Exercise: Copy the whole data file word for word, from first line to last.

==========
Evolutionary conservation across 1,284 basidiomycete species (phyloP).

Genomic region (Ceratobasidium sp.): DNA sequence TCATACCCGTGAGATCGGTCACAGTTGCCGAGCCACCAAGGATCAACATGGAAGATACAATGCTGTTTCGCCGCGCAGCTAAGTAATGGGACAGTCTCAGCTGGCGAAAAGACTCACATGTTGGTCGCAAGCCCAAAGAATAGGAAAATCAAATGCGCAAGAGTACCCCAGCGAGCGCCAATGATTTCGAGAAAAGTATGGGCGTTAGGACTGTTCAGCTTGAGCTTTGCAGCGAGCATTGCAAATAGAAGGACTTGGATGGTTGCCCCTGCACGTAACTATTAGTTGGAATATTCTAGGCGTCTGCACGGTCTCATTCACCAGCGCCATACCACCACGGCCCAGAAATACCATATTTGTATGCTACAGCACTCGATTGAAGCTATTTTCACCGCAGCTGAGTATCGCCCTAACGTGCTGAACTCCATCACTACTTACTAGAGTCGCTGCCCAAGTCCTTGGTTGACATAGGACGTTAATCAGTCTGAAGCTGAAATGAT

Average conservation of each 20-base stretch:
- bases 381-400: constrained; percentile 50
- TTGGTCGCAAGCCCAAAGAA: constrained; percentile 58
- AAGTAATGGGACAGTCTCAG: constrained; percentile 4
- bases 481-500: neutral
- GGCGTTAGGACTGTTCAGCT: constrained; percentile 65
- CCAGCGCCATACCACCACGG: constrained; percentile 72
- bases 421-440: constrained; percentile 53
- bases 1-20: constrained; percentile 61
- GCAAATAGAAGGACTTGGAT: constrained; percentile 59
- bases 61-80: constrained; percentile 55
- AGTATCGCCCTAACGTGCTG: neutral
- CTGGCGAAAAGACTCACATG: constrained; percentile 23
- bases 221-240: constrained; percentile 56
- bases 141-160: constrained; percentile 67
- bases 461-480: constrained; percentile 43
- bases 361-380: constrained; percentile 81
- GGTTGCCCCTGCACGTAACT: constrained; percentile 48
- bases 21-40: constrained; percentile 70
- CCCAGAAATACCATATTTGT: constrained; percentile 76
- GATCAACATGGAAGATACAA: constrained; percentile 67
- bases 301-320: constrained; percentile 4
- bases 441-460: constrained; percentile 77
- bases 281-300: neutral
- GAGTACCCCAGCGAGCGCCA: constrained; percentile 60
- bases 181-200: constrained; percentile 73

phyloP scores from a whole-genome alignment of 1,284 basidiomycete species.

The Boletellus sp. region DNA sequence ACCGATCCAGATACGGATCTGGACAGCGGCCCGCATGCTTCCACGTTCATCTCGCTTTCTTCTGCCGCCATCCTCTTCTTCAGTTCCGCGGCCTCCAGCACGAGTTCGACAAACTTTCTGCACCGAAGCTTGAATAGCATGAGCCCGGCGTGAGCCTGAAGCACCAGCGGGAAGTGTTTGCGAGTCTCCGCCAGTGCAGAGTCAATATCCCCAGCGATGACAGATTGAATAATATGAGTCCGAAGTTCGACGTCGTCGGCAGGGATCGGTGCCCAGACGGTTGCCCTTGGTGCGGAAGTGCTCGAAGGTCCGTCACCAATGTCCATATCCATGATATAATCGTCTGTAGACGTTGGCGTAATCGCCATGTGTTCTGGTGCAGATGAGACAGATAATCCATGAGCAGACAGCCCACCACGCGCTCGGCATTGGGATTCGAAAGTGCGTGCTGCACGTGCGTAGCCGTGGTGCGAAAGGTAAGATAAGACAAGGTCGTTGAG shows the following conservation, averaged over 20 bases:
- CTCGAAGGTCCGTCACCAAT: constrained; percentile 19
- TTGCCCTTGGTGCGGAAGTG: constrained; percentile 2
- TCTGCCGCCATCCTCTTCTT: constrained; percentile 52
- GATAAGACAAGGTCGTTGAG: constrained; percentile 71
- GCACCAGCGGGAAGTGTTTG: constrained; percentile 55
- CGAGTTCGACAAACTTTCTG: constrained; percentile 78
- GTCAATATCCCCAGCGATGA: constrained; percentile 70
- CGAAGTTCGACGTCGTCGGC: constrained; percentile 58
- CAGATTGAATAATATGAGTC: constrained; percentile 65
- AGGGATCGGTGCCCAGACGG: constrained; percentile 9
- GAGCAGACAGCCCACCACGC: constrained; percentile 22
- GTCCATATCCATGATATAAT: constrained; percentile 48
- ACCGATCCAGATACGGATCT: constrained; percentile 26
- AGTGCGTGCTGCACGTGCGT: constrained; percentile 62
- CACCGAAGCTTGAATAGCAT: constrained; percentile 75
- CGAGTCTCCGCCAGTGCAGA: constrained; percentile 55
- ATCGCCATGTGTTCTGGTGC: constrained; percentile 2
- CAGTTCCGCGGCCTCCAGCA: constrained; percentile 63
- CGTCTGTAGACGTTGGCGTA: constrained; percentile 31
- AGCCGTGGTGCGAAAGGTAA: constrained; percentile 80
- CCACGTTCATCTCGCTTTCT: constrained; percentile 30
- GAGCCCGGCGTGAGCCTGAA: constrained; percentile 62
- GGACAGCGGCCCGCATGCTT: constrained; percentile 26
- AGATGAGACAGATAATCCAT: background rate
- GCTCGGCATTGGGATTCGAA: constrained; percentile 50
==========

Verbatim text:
Evolutionary conservation across 1,284 basidiomycete species (phyloP).

Genomic region (Ceratobasidium sp.): DNA sequence TCATACCCGTGAGATCGGTCACAGTTGCCGAGCCACCAAGGATCAACATGGAAGATACAATGCTGTTTCGCCGCGCAGCTAAGTAATGGGACAGTCTCAGCTGGCGAAAAGACTCACATGTTGGTCGCAAGCCCAAAGAATAGGAAAATCAAATGCGCAAGAGTACCCCAGCGAGCGCCAATGATTTCGAGAAAAGTATGGGCGTTAGGACTGTTCAGCTTGAGCTTTGCAGCGAGCATTGCAAATAGAAGGACTTGGATGGTTGCCCCTGCACGTAACTATTAGTTGGAATATTCTAGGCGTCTGCACGGTCTCATTCACCAGCGCCATACCACCACGGCCCAGAAATACCATATTTGTATGCTACAGCACTCGATTGAAGCTATTTTCACCGCAGCTGAGTATCGCCCTAACGTGCTGAACTCCATCACTACTTACTAGAGTCGCTGCCCAAGTCCTTGGTTGACATAGGACGTTAATCAGTCTGAAGCTGAAATGAT

Average conservation of each 20-base stretch:
- bases 381-400: constrained; percentile 50
- TTGGTCGCAAGCCCAAAGAA: constrained; percentile 58
- AAGTAATGGGACAGTCTCAG: constrained; percentile 4
- bases 481-500: neutral
- GGCGTTAGGACTGTTCAGCT: constrained; percentile 65
- CCAGCGCCATACCACCACGG: constrained; percentile 72
- bases 421-440: constrained; percentile 53
- bases 1-20: constrained; percentile 61
- GCAAATAGAAGGACTTGGAT: constrained; percentile 59
- bases 61-80: constrained; percentile 55
- AGTATCGCCCTAACGTGCTG: neutral
- CTGGCGAAAAGACTCACATG: constrained; percentile 23
- bases 221-240: constrained; percentile 56
- bases 141-160: constrained; percentile 67
- bases 461-480: constrained; percentile 43
- bases 361-380: constrained; percentile 81
- GGTTGCCCCTGCACGTAACT: constrained; percentile 48
- bases 21-40: constrained; percentile 70
- CCCAGAAATACCATATTTGT: constrained; percentile 76
- GATCAACATGGAAGATACAA: constrained; percentile 67
- bases 301-320: constrained; percentile 4
- bases 441-460: constrained; percentile 77
- bases 281-300: neutral
- GAGTACCCCAGCGAGCGCCA: constrained; percentile 60
- bases 181-200: constrained; percentile 73

phyloP scores from a whole-genome alignment of 1,284 basidiomycete species.

The Boletellus sp. region DNA sequence ACCGATCCAGATACGGATCTGGACAGCGGCCCGCATGCTTCCACGTTCATCTCGCTTTCTTCTGCCGCCATCCTCTTCTTCAGTTCCGCGGCCTCCAGCACGAGTTCGACAAACTTTCTGCACCGAAGCTTGAATAGCATGAGCCCGGCGTGAGCCTGAAGCACCAGCGGGAAGTGTTTGCGAGTCTCCGCCAGTGCAGAGTCAATATCCCCAGCGATGACAGATTGAATAATATGAGTCCGAAGTTCGACGTCGTCGGCAGGGATCGGTGCCCAGACGGTTGCCCTTGGTGCGGAAGTGCTCGAAGGTCCGTCACCAATGTCCATATCCATGATATAATCGTCTGTAGACGTTGGCGTAATCGCCATGTGTTCTGGTGCAGATGAGACAGATAATCCATGAGCAGACAGCCCACCACGCGCTCGGCATTGGGATTCGAAAGTGCGTGCTGCACGTGCGTAGCCGTGGTGCGAAAGGTAAGATAAGACAAGGTCGTTGAG shows the following conservation, averaged over 20 bases:
- CTCGAAGGTCCGTCACCAAT: constrained; percentile 19
- TTGCCCTTGGTGCGGAAGTG: constrained; percentile 2
- TCTGCCGCCATCCTCTTCTT: constrained; percentile 52
- GATAAGACAAGGTCGTTGAG: constrained; percentile 71
- GCACCAGCGGGAAGTGTTTG: constrained; percentile 55
- CGAGTTCGACAAACTTTCTG: constrained; percentile 78
- GTCAATATCCCCAGCGATGA: constrained; percentile 70
- CGAAGTTCGACGTCGTCGGC: constrained; percentile 58
- CAGATTGAATAATATGAGTC: constrained; percentile 65
- AGGGATCGGTGCCCAGACGG: constrained; percentile 9
- GAGCAGACAGCCCACCACGC: constrained; percentile 22
- GTCCATATCCATGATATAAT: constrained; percentile 48
- ACCGATCCAGATACGGATCT: constrained; percentile 26
- AGTGCGTGCTGCACGTGCGT: constrained; percentile 62
- CACCGAAGCTTGAATAGCAT: constrained; percentile 75
- CGAGTCTCCGCCAGTGCAGA: constrained; percentile 55
- ATCGCCATGTGTTCTGGTGC: constrained; percentile 2
- CAGTTCCGCGGCCTCCAGCA: constrained; percentile 63
- CGTCTGTAGACGTTGGCGTA: constrained; percentile 31
- AGCCGTGGTGCGAAAGGTAA: constrained; percentile 80
- CCACGTTCATCTCGCTTTCT: constrained; percentile 30
- GAGCCCGGCGTGAGCCTGAA: constrained; percentile 62
- GGACAGCGGCCCGCATGCTT: constrained; percentile 26
- AGATGAGACAGATAATCCAT: background rate
- GCTCGGCATTGGGATTCGAA: constrained; percentile 50